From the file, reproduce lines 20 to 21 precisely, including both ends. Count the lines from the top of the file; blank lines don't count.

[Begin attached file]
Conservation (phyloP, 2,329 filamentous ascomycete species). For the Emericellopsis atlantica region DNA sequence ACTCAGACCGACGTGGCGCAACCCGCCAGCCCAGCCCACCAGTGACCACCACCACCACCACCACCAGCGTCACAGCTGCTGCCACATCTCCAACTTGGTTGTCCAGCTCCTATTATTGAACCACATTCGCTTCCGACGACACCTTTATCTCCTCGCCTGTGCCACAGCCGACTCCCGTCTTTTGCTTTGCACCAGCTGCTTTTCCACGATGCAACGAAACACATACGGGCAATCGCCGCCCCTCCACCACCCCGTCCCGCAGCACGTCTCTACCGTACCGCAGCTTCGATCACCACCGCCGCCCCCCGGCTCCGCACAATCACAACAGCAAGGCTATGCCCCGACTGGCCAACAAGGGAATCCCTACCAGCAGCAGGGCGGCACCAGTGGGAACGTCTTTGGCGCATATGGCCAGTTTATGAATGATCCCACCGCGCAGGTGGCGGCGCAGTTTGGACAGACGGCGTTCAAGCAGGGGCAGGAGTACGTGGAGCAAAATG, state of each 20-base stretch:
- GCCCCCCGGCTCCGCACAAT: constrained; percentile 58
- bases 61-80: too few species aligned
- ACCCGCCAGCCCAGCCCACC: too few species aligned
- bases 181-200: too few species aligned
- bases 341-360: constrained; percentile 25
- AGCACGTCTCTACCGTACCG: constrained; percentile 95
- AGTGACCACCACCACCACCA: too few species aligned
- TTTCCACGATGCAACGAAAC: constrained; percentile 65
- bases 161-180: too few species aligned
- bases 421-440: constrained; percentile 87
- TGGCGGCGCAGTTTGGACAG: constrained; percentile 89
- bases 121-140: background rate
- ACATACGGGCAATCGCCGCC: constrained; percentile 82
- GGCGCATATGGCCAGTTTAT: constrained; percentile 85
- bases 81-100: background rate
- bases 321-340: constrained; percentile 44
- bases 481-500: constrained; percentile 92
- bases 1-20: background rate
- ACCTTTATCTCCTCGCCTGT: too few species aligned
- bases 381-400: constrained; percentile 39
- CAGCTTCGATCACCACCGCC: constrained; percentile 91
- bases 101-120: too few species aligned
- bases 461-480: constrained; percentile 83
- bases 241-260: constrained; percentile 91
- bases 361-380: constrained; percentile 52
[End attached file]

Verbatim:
- ACCTTTATCTCCTCGCCTGT: too few species aligned
- bases 381-400: constrained; percentile 39